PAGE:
Jumping on a motorcycle and roaring through a foreign landscape might not be everybody’s idea of the best way to gain intimate knowledge of a country and its people, but Ryan Pyle (BA 2001 NEW) often takes the road less travelled.
“I don’t think you can be a global citizen just because you have an Internet connection,” he says, midway through an epic 14,000-kilometre ride, circumnavigating India with his brother Colin. “The world is a big and beautiful place… and if you really want to understand what’s going on you have to go there.”
But why by motorcycle? “You feel every bump in the road, you smell every smell,” Pyle says.
The brothers made their first epic two-wheel journey around China, filming the ride for a TV series (still to air), produced through their own burgeoning production company. That 65-day trip earned them a Guinness World Record for endurance motorcycle riding (an accident, Pyle says, but a happy one) and opened his eyes to new and unexpected views of the rapidly changing country.
The hundreds of hours of footage of their India trip will also become a TV series. Besides chronicling the gruelling weather, dangerous roads, vehicle breakdowns and days-long traffic jams that have made the brothers closer, Pyle hopes to show the value of being “in front of something that you’re trying to tell a story about.” For example, he says, “I think the most powerful moment of the trip so far, for me, was at Amritsar and seeing the devotion of the people visiting the stunning Golden Temple.”
Driven by a thirst for adventure, Pyle, 34, left his hometown of Toronto more than a decade ago. His studies in international politics at U of T sparked his wanderlust. He describes a second-year Introduction to Modern China class as getting him hooked on China; three years later he was living in Shanghai.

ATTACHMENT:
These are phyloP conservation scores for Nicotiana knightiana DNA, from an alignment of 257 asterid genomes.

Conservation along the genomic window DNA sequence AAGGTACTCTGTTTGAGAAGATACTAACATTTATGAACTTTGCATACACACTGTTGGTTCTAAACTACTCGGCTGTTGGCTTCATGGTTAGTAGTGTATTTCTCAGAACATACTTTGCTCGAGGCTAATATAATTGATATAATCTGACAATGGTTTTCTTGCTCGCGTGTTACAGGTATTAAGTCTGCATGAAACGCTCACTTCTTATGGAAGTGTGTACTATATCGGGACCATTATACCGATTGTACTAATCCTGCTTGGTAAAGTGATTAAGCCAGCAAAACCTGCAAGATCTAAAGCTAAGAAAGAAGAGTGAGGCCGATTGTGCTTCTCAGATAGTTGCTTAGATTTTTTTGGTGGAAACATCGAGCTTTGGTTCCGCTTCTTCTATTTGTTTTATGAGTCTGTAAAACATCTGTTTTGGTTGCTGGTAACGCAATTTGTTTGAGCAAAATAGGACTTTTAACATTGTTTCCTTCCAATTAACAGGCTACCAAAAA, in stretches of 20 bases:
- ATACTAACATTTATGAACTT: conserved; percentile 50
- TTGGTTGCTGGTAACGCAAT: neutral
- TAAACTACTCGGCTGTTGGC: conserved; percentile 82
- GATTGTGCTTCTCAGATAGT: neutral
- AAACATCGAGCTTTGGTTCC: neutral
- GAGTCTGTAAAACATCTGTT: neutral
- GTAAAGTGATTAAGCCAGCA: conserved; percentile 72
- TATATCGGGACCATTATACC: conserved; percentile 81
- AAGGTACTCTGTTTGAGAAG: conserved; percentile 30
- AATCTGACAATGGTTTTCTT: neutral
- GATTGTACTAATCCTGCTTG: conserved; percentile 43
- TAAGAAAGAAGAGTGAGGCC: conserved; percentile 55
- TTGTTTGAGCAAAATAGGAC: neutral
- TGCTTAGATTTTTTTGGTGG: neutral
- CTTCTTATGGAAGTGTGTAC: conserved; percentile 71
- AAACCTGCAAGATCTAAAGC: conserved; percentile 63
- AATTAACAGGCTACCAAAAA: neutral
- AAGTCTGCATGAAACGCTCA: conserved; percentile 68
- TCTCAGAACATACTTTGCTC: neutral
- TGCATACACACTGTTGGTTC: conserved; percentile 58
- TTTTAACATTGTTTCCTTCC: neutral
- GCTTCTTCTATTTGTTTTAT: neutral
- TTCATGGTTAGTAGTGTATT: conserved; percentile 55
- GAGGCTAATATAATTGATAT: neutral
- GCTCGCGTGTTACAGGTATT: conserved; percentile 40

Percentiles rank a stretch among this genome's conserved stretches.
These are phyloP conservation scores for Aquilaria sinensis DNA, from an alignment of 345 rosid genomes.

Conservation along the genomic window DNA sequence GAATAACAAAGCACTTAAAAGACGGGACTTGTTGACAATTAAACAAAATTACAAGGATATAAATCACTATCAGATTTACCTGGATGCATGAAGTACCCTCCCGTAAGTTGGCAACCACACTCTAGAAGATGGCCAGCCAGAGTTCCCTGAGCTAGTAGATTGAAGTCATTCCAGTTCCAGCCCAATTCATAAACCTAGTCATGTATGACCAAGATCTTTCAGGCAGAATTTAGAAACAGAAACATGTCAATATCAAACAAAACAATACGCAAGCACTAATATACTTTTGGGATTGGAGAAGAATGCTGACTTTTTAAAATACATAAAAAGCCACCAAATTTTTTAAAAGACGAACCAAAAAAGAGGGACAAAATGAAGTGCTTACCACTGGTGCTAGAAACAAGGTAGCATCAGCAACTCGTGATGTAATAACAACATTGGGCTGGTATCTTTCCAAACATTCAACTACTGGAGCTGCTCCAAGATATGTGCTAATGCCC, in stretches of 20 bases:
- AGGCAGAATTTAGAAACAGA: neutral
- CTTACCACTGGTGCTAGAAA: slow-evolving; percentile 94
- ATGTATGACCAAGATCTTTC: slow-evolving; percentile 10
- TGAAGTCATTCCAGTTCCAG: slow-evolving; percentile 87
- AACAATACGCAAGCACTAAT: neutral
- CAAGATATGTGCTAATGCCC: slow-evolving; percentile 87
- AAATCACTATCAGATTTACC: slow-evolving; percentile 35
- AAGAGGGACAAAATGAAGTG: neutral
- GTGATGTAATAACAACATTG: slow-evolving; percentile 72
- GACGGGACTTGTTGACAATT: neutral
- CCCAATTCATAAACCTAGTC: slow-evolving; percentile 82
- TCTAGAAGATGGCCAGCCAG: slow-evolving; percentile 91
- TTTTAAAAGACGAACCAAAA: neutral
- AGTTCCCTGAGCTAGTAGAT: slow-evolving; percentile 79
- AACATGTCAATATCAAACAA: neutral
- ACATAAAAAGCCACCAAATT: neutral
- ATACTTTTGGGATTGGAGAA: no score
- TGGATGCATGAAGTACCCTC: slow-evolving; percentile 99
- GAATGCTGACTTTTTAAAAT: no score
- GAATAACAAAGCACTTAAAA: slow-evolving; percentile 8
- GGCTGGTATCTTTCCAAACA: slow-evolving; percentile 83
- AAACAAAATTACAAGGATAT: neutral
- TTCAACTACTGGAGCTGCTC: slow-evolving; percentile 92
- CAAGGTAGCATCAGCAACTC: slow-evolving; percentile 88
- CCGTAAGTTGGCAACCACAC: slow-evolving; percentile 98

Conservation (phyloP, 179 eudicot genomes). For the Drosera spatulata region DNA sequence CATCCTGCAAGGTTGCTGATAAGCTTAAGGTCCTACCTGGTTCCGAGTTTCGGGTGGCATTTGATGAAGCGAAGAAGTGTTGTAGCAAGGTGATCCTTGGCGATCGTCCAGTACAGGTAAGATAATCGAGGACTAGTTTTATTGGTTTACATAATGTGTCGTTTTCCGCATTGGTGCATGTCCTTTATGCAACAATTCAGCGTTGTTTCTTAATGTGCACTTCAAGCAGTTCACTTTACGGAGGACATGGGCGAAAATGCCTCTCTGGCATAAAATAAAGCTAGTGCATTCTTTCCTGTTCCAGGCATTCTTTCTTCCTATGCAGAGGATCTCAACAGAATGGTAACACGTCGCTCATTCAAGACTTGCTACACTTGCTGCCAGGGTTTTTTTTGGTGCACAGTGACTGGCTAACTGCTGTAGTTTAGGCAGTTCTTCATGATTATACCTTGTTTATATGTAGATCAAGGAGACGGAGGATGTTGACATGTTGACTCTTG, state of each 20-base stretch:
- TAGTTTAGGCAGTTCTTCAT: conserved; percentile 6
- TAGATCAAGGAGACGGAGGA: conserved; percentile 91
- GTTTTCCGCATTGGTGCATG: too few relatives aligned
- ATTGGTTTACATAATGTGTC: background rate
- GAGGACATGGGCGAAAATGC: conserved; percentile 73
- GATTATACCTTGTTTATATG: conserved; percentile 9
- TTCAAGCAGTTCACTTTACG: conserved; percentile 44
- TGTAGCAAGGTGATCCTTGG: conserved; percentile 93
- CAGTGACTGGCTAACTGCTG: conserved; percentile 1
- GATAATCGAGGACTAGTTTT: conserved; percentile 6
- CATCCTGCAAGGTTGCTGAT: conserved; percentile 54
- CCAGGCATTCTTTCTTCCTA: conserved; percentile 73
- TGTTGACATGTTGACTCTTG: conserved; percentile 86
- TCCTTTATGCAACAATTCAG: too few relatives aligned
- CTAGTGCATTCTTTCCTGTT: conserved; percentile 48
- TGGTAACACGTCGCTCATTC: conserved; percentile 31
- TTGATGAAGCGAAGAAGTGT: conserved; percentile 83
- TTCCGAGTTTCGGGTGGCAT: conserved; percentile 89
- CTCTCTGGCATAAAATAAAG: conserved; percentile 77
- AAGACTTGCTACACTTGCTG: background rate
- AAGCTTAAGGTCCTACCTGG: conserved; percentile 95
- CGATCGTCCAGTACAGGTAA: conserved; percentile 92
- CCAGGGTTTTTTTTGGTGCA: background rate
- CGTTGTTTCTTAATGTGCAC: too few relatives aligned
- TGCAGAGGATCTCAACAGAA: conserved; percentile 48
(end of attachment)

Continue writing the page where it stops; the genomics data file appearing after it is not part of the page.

Based in China ever since, he’s made a name for himself as a photographer – for the New York Times, Time, Newsweek and more. On-the-ground reporting is an increasing rarity in a news media that’s slashed international coverage under the pressure of shrinking budgets, but for the self-taught photojournalist, “the idea that someone can report on some news or have an opinion about something without having actually been there just boggles my mind.” For example, Pyle’s image of a couple mourning at a backyard shrine they built for a son killed in a factory explosion is a vivid illustration of the costs of rapid industrialization.
He hopes his work will help fill in more of those gaps. He wants The India Ride, like The Middle Kingdom Ride before it, to present a more sustained view that short-term, drop-by news coverage just can’t capture. He concedes the motorcycle-ride series are as much entertainment as they are educational, but as he develops his TV work he hopes to go deeper, as he’s done in his still photography.
And other than the germ of an idea – to return and explore his own country by motorcycle – Pyle doesn’t expect he’ll ever come back to his quieter Canadian life. The plan instead is to keep exploring, and finding ways to tell the longer, bumpier story.
View a gallery of images from the Pyle brothers’ India Ride.
Readers who enjoyed Ryan’s India pictures may want to check out his book, The Middle Kingdom Ride, about his 18,000-kilometre motorcycle trip through China.